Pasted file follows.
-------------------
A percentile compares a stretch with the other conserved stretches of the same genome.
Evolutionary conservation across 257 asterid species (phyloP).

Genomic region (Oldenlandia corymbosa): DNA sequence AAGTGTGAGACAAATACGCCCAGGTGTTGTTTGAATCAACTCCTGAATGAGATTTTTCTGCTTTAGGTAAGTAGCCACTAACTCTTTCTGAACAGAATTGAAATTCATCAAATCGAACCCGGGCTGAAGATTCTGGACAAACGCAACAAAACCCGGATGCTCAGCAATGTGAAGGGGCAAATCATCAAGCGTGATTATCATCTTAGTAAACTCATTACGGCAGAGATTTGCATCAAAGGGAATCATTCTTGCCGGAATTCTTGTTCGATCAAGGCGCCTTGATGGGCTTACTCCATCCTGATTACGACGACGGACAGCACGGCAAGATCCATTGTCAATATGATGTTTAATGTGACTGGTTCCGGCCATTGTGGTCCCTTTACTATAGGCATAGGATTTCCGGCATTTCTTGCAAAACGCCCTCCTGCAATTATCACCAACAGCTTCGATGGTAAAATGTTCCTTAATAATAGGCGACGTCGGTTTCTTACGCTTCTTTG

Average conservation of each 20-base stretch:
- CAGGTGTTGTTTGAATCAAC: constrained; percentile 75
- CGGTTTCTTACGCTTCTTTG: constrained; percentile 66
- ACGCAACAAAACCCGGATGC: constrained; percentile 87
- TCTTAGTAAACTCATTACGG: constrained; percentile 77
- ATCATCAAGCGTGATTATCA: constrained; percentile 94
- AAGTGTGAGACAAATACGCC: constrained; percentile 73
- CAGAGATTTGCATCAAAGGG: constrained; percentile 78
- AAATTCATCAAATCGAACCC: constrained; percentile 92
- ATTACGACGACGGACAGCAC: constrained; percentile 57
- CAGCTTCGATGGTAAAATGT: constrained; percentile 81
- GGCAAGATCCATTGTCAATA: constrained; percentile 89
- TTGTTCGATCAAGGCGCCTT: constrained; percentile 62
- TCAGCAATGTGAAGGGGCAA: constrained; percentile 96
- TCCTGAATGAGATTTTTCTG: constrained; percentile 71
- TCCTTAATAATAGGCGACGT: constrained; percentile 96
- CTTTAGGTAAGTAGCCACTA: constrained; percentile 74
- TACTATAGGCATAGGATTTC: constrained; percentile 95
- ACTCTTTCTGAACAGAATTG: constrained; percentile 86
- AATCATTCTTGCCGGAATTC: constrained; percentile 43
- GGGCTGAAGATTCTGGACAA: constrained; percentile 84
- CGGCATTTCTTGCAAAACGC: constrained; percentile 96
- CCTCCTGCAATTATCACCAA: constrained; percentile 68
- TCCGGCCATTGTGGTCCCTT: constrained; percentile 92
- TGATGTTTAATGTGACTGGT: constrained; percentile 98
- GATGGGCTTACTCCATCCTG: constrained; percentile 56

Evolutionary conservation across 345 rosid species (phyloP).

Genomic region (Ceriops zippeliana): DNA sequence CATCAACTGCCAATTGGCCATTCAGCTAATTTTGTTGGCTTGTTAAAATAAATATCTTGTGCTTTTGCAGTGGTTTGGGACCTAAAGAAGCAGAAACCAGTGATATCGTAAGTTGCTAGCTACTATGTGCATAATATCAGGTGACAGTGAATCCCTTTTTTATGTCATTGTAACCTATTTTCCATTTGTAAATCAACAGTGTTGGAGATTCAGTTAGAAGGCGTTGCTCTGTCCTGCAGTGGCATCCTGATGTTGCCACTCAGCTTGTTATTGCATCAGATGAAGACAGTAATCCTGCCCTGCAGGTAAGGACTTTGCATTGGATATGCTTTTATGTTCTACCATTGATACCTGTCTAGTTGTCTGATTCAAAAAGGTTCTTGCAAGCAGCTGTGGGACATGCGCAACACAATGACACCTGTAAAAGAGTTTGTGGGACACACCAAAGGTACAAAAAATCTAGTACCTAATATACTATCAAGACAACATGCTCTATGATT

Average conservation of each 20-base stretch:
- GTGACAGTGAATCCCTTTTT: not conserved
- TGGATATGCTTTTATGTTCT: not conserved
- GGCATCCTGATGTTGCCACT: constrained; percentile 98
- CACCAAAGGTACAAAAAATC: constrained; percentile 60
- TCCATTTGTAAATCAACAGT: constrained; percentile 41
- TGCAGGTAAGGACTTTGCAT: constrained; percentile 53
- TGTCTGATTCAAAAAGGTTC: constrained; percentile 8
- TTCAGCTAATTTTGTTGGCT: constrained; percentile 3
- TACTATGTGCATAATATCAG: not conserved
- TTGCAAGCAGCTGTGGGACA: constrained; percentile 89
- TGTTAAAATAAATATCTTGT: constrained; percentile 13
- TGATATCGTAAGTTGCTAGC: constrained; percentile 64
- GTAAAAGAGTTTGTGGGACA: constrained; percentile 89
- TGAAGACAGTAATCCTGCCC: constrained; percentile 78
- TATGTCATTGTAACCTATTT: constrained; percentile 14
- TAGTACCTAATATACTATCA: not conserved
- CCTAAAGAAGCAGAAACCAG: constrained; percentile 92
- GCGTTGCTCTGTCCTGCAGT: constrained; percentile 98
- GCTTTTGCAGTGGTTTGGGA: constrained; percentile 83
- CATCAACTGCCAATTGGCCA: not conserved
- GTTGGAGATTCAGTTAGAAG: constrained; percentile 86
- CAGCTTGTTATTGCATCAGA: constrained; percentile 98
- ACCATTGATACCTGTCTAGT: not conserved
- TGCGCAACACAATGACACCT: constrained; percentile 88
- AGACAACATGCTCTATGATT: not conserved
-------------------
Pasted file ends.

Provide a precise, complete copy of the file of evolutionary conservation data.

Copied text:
A percentile compares a stretch with the other conserved stretches of the same genome.
Evolutionary conservation across 257 asterid species (phyloP).

Genomic region (Oldenlandia corymbosa): DNA sequence AAGTGTGAGACAAATACGCCCAGGTGTTGTTTGAATCAACTCCTGAATGAGATTTTTCTGCTTTAGGTAAGTAGCCACTAACTCTTTCTGAACAGAATTGAAATTCATCAAATCGAACCCGGGCTGAAGATTCTGGACAAACGCAACAAAACCCGGATGCTCAGCAATGTGAAGGGGCAAATCATCAAGCGTGATTATCATCTTAGTAAACTCATTACGGCAGAGATTTGCATCAAAGGGAATCATTCTTGCCGGAATTCTTGTTCGATCAAGGCGCCTTGATGGGCTTACTCCATCCTGATTACGACGACGGACAGCACGGCAAGATCCATTGTCAATATGATGTTTAATGTGACTGGTTCCGGCCATTGTGGTCCCTTTACTATAGGCATAGGATTTCCGGCATTTCTTGCAAAACGCCCTCCTGCAATTATCACCAACAGCTTCGATGGTAAAATGTTCCTTAATAATAGGCGACGTCGGTTTCTTACGCTTCTTTG

Average conservation of each 20-base stretch:
- CAGGTGTTGTTTGAATCAAC: constrained; percentile 75
- CGGTTTCTTACGCTTCTTTG: constrained; percentile 66
- ACGCAACAAAACCCGGATGC: constrained; percentile 87
- TCTTAGTAAACTCATTACGG: constrained; percentile 77
- ATCATCAAGCGTGATTATCA: constrained; percentile 94
- AAGTGTGAGACAAATACGCC: constrained; percentile 73
- CAGAGATTTGCATCAAAGGG: constrained; percentile 78
- AAATTCATCAAATCGAACCC: constrained; percentile 92
- ATTACGACGACGGACAGCAC: constrained; percentile 57
- CAGCTTCGATGGTAAAATGT: constrained; percentile 81
- GGCAAGATCCATTGTCAATA: constrained; percentile 89
- TTGTTCGATCAAGGCGCCTT: constrained; percentile 62
- TCAGCAATGTGAAGGGGCAA: constrained; percentile 96
- TCCTGAATGAGATTTTTCTG: constrained; percentile 71
- TCCTTAATAATAGGCGACGT: constrained; percentile 96
- CTTTAGGTAAGTAGCCACTA: constrained; percentile 74
- TACTATAGGCATAGGATTTC: constrained; percentile 95
- ACTCTTTCTGAACAGAATTG: constrained; percentile 86
- AATCATTCTTGCCGGAATTC: constrained; percentile 43
- GGGCTGAAGATTCTGGACAA: constrained; percentile 84
- CGGCATTTCTTGCAAAACGC: constrained; percentile 96
- CCTCCTGCAATTATCACCAA: constrained; percentile 68
- TCCGGCCATTGTGGTCCCTT: constrained; percentile 92
- TGATGTTTAATGTGACTGGT: constrained; percentile 98
- GATGGGCTTACTCCATCCTG: constrained; percentile 56

Evolutionary conservation across 345 rosid species (phyloP).

Genomic region (Ceriops zippeliana): DNA sequence CATCAACTGCCAATTGGCCATTCAGCTAATTTTGTTGGCTTGTTAAAATAAATATCTTGTGCTTTTGCAGTGGTTTGGGACCTAAAGAAGCAGAAACCAGTGATATCGTAAGTTGCTAGCTACTATGTGCATAATATCAGGTGACAGTGAATCCCTTTTTTATGTCATTGTAACCTATTTTCCATTTGTAAATCAACAGTGTTGGAGATTCAGTTAGAAGGCGTTGCTCTGTCCTGCAGTGGCATCCTGATGTTGCCACTCAGCTTGTTATTGCATCAGATGAAGACAGTAATCCTGCCCTGCAGGTAAGGACTTTGCATTGGATATGCTTTTATGTTCTACCATTGATACCTGTCTAGTTGTCTGATTCAAAAAGGTTCTTGCAAGCAGCTGTGGGACATGCGCAACACAATGACACCTGTAAAAGAGTTTGTGGGACACACCAAAGGTACAAAAAATCTAGTACCTAATATACTATCAAGACAACATGCTCTATGATT

Average conservation of each 20-base stretch:
- GTGACAGTGAATCCCTTTTT: not conserved
- TGGATATGCTTTTATGTTCT: not conserved
- GGCATCCTGATGTTGCCACT: constrained; percentile 98
- CACCAAAGGTACAAAAAATC: constrained; percentile 60
- TCCATTTGTAAATCAACAGT: constrained; percentile 41
- TGCAGGTAAGGACTTTGCAT: constrained; percentile 53
- TGTCTGATTCAAAAAGGTTC: constrained; percentile 8
- TTCAGCTAATTTTGTTGGCT: constrained; percentile 3
- TACTATGTGCATAATATCAG: not conserved
- TTGCAAGCAGCTGTGGGACA: constrained; percentile 89
- TGTTAAAATAAATATCTTGT: constrained; percentile 13
- TGATATCGTAAGTTGCTAGC: constrained; percentile 64
- GTAAAAGAGTTTGTGGGACA: constrained; percentile 89
- TGAAGACAGTAATCCTGCCC: constrained; percentile 78
- TATGTCATTGTAACCTATTT: constrained; percentile 14
- TAGTACCTAATATACTATCA: not conserved
- CCTAAAGAAGCAGAAACCAG: constrained; percentile 92
- GCGTTGCTCTGTCCTGCAGT: constrained; percentile 98
- GCTTTTGCAGTGGTTTGGGA: constrained; percentile 83
- CATCAACTGCCAATTGGCCA: not conserved
- GTTGGAGATTCAGTTAGAAG: constrained; percentile 86
- CAGCTTGTTATTGCATCAGA: constrained; percentile 98
- ACCATTGATACCTGTCTAGT: not conserved
- TGCGCAACACAATGACACCT: constrained; percentile 88
- AGACAACATGCTCTATGATT: not conserved